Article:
GRW was added to the control variable as a variable indicating sales growth rate. The company with high sales growth is expected to have a positive relationship with LnAF and LnAH because of the high possibility of earnings management (Park et al., 2013; Lee et al., 2012). As the amount of inventories and accounts receivable increases, audit hours and audit fees are expected to increase due to inquiry procedures and due diligence. In order to control this effect, we add INVREC to the control variable as the share of inventory and accounts receivable in total assets.

A positive relationship is predicted for LnAF and LnAH, as there is a possibility that the audit firm's earnings will be adjusted if the ROA is low or loss occurs (LOSS) (Lee et al., 2012; Blankley et al., 2012). To control the ownership structure, the majority shareholder ownership (OWN) and foreign investor ownership (FORN) were added to the control variables.

The results of this study are as follows. First, the negative relationship of LnAF and LnAH is found when the the major shareholder ratio is high, and the positive relationship is found between LnAF and LnAH when the foreign investor ratio is high (Park and Park, 2007). We did not predict the direction of major shareholder ownership (OWN), LnAF and LnAH, and the relationship between foreign investors' ownership (FORN) and LnAF and LnAH is positive.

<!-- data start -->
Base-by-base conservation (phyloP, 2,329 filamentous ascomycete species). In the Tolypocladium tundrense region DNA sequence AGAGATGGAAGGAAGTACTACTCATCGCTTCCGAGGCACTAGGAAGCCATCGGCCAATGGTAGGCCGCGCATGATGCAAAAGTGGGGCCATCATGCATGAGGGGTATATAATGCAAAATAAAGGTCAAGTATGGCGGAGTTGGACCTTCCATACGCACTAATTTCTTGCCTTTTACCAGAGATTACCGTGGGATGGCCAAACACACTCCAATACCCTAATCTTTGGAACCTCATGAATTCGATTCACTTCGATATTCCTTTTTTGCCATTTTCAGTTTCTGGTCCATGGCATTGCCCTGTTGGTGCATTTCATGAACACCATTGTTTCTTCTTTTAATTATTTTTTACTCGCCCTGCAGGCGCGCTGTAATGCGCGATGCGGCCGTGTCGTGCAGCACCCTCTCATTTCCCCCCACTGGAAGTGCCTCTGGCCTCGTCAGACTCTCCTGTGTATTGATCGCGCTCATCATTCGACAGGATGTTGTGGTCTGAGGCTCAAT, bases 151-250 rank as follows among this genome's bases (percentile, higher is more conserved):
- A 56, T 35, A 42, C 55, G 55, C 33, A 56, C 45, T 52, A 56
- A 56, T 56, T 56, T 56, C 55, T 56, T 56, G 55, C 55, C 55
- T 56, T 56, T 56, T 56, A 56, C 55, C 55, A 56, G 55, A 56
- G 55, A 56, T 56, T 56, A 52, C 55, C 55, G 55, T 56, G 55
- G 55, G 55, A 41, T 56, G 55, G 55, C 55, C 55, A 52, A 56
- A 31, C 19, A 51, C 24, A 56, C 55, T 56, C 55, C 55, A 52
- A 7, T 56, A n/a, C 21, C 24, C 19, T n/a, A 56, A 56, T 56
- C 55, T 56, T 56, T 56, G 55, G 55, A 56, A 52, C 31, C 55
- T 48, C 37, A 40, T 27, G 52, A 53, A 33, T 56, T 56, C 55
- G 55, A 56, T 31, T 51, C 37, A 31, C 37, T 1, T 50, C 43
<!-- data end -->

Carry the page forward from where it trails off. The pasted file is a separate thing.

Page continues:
Sample Selection

Information on financial data was collected in the Data-Guide, and information on audit fees, audit hours and audit opinions was collected from the TS-2000 database. The proportion of exports to sales in relation to international diversification was collected from KIS-VALUE. Each variable was winsorized to a value equal to or less than 1% or 99% of the distribution. The final sample is firm-year 4,672.